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Getting married

Region: Ontario Answer # 100

Getting a marriage licence

To be legally married in the province of Ontario, you and your future spouse must follow the rules and procedures established by the Ontario government and obtain a marriage licence. This can be done by visiting your local city hall. You and the person you are marrying will have to show your photo identification and one of the following documents: your birth certificate along with any change of name certificates, or Canadian citizenship card, Permanent Resident Card, or Record of Immigrant Landing, or current passport. You and your future spouse must also fill out an application form and pay a fee of about $100 to $140. Blood tests and medical certificates are not necessary. A marriage licence will be prepared and given to you while you wait. You must then wait at least three days before actually getting married.

Getting remarried after a divorce

If you or your future spouse have been previously divorced, you must each provide the original or a court-certified copy of proof of divorce, usually in the form of a Final Decree (also known as a Decree Absolute), the Final Judgment, or a Certificate of Divorce obtainable from the court where the proceedings took place. If you were divorced outside Canada, you must obtain authorization from the Ontario government before you can be issued a marriage licence. To get this authorization, you need the following four documents:

  1. a completed marriage licence application form,
  2. a Statement of Sole Responsibility for each divorce signed by both you and your future spouse,
  3. an original or court-certified copy of the divorce decree or annulment, translated into English or French (if applicable), and
  4. a legal opinion letter from an Ontario lawyer, addressed to both you and your future spouse, giving reasons why the divorce or annulment should be recognized in the province of Ontario.

You must send all these documents to:

Marriage Office
P.O. Box 4600
189 Red River Road
Thunder Bay, ON   P7B 6L8

Who can perform a legal marriage?

Marriage licences expire after three months, so the ceremony must be within this time. To be legally valid, marriage ceremonies must be done by someone who is registered to perform marriages. This includes most ministers, priests and rabbis as well as judges and justices of the peace. Marriages conducted by judges and justices of the peace are usually conducted in their judicial chambers. There must also be two people to witness the ceremony.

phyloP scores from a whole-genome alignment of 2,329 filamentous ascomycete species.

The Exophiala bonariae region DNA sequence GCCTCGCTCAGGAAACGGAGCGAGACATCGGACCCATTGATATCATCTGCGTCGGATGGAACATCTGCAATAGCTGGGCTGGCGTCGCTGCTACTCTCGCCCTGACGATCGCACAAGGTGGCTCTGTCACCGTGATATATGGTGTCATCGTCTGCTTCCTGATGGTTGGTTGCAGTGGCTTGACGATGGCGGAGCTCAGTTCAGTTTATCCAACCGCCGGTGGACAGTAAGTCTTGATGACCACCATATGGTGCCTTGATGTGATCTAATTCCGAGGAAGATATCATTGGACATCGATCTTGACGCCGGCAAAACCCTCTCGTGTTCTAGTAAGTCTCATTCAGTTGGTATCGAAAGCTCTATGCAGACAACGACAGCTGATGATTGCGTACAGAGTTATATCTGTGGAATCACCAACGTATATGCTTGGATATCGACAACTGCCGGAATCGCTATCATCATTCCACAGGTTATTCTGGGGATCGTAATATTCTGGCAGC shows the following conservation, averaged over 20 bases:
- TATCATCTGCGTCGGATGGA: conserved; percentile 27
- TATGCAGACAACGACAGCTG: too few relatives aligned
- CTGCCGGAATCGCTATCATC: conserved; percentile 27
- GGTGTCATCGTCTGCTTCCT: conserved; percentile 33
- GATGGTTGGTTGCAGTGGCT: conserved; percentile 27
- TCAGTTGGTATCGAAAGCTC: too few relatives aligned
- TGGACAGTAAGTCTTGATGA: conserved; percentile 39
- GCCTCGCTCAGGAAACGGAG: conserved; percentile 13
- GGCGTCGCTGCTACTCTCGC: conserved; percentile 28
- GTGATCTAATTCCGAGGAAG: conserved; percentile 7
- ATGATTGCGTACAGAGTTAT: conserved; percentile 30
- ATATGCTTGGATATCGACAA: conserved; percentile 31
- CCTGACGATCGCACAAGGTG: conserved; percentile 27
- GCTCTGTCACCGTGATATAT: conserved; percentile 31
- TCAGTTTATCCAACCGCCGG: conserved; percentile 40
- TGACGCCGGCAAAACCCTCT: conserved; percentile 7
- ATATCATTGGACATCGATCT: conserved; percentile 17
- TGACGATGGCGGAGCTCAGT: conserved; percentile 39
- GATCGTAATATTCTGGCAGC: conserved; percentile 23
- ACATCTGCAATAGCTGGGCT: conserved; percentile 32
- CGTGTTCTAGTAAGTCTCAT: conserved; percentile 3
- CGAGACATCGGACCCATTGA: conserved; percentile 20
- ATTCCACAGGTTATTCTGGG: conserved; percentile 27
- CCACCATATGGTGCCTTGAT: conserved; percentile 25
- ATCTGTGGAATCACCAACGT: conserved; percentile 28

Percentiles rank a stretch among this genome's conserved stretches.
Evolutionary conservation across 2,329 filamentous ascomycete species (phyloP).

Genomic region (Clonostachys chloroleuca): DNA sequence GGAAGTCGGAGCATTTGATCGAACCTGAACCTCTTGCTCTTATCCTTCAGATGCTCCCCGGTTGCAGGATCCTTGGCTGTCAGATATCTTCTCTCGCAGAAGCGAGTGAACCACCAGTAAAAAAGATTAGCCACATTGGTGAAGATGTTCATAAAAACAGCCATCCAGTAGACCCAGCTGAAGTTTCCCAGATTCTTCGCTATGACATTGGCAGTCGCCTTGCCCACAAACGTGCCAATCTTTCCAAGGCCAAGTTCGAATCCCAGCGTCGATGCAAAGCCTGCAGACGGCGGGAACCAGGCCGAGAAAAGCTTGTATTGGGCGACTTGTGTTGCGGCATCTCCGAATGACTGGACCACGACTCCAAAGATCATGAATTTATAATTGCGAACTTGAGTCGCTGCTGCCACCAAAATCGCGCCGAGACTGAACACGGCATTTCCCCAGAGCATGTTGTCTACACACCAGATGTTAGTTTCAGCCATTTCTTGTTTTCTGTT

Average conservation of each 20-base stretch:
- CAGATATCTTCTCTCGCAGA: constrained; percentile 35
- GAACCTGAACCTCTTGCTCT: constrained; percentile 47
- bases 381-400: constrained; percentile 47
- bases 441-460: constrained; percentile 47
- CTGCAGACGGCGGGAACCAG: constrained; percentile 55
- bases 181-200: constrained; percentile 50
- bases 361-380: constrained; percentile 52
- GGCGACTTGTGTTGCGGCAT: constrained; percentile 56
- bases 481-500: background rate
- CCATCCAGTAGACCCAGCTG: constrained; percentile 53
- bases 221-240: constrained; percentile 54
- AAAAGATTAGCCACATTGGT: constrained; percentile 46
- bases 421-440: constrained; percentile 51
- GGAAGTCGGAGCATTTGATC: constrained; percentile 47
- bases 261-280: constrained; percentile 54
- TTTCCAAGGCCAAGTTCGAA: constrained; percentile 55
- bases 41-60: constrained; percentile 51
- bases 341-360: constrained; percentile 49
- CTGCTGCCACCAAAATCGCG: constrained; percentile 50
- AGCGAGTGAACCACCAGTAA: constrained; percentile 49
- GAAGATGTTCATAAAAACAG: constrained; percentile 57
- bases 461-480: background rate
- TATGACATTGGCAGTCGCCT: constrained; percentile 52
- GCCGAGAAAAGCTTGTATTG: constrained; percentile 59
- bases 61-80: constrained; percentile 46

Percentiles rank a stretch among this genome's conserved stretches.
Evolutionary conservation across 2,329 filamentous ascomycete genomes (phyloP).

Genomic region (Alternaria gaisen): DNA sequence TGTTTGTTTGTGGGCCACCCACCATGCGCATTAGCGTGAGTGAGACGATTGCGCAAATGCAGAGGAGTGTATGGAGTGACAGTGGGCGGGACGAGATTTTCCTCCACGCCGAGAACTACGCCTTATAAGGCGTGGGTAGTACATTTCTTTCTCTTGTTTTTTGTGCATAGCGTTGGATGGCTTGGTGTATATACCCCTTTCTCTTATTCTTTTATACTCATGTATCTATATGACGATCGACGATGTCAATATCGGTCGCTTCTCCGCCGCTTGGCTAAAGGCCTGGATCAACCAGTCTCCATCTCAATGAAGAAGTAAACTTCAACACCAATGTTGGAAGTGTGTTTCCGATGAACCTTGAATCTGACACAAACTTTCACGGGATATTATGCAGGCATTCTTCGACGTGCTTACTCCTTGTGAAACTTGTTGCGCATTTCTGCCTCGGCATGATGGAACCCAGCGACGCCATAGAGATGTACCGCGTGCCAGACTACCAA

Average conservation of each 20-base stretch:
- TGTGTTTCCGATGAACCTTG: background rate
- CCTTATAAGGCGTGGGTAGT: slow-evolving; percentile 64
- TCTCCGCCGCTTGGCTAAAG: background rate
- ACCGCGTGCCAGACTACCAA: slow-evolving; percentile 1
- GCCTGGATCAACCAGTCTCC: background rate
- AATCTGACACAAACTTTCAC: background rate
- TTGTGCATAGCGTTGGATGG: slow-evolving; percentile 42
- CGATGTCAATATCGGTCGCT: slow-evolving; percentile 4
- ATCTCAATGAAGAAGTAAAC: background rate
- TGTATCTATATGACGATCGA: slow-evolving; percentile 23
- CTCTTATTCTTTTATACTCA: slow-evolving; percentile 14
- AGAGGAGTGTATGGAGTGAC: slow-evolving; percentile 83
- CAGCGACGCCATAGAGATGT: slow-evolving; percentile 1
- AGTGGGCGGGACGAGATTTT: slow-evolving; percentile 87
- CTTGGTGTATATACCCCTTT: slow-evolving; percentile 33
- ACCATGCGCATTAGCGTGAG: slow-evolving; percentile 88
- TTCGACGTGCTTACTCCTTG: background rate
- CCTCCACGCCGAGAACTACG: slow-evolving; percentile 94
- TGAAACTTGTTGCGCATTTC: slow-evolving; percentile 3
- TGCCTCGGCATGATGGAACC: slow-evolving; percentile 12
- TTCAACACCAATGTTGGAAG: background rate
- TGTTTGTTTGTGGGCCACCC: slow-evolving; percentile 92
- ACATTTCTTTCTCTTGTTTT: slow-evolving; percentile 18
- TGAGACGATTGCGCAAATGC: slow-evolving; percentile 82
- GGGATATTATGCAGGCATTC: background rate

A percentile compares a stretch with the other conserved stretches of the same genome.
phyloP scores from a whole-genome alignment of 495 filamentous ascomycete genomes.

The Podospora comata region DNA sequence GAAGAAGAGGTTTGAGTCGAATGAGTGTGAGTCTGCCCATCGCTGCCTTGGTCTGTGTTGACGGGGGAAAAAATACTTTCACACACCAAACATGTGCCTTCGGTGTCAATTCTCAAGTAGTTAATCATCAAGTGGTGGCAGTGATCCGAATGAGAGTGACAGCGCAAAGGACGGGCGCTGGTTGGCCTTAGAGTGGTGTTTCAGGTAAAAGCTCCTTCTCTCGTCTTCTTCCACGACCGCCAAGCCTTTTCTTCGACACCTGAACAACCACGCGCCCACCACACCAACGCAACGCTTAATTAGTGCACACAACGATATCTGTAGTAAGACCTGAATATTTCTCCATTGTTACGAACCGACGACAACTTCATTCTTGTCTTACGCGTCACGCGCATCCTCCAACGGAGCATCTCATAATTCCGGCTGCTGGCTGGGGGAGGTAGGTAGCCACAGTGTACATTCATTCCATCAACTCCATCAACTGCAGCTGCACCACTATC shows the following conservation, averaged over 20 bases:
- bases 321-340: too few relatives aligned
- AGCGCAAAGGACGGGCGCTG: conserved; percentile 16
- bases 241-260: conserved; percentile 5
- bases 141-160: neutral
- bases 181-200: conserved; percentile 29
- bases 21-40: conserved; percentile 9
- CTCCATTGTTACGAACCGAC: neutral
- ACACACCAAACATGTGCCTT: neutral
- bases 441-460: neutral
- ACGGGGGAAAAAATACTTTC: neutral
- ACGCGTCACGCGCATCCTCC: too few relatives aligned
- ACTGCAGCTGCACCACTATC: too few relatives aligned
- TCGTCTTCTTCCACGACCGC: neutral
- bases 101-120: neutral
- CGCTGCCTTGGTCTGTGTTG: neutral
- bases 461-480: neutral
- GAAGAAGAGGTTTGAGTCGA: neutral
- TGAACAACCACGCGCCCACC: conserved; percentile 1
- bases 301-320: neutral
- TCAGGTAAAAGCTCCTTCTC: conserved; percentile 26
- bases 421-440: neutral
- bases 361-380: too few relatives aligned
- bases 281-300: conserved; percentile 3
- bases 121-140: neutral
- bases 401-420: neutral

Restrictions on who can get married

Although individuals can choose whom they want to marry without interference from the government, there are still four basic rules about who can get married in Ontario. People who do not meet these four requirements will not be given a marriage licence. First, both people must be at least 18 years old to get married without parental consent. If you are 16 or 17 years old, you must obtain parental consent to marry. A person under the age of 16 is not permitted to marry in the province of Ontario. Second, both people must be mentally competent. Third, neither person can be already married. Fourth, you and the person you are marrying cannot be closely related. The Marriage (Prohibited Degrees) Act sets prohibited degrees of affinity and consanguinity.

Also, you do not need to be of the opposite sex to be legally married in Ontario. Since July 2005, the Civil Marriage Act has made same-sex marriages legal throughout Canada. In Toronto, same-sex couples have been receiving licences since June 11, 2003 after the Ontario Court of Appeal made same-sex marriages legal in Ontario. However, it is important to note that under the Civil Marriages Act, religious officials registered to perform marriages are not required to solemnize or to allow a sacred place to be used for solemnizing a same-sex marriage, if it is against their religious beliefs.

Legal significance of marriage

Before entering into marriage, you should be aware of the many rights and obligations arising from marriage that will affect each of you, your spouse, and your children in the event of a marriage breakdown. On separation, property rights are governed by the Family Law Act of Ontario under a scheme that equalizes the net family property of the spouses. However, other arrangements may be provided for, before or after the marriage, in a domestic or marriage contract between the parties. There may also be rights and obligations for financial support for the spouses and their children after a marriage break-up. If you want to change any of the provisions established by the laws of Ontario, you should consider entering into a marriage contract. For more information about what is required to get married in Ontario, visit ServiceOntario.

A criminal record will affect child custody and adoption. To erase your criminal record, call toll-free 1-888-808-3628 or learn more at Pardon Partners. It’s easier than you think.

Getting the legal help you need

If you are considering hiring a lawyer to represent you, for legal advice and assistance with pre-nups (marriage contracts) or cohabitation agreements, and for other family law matters, contact Djonin Law Office .

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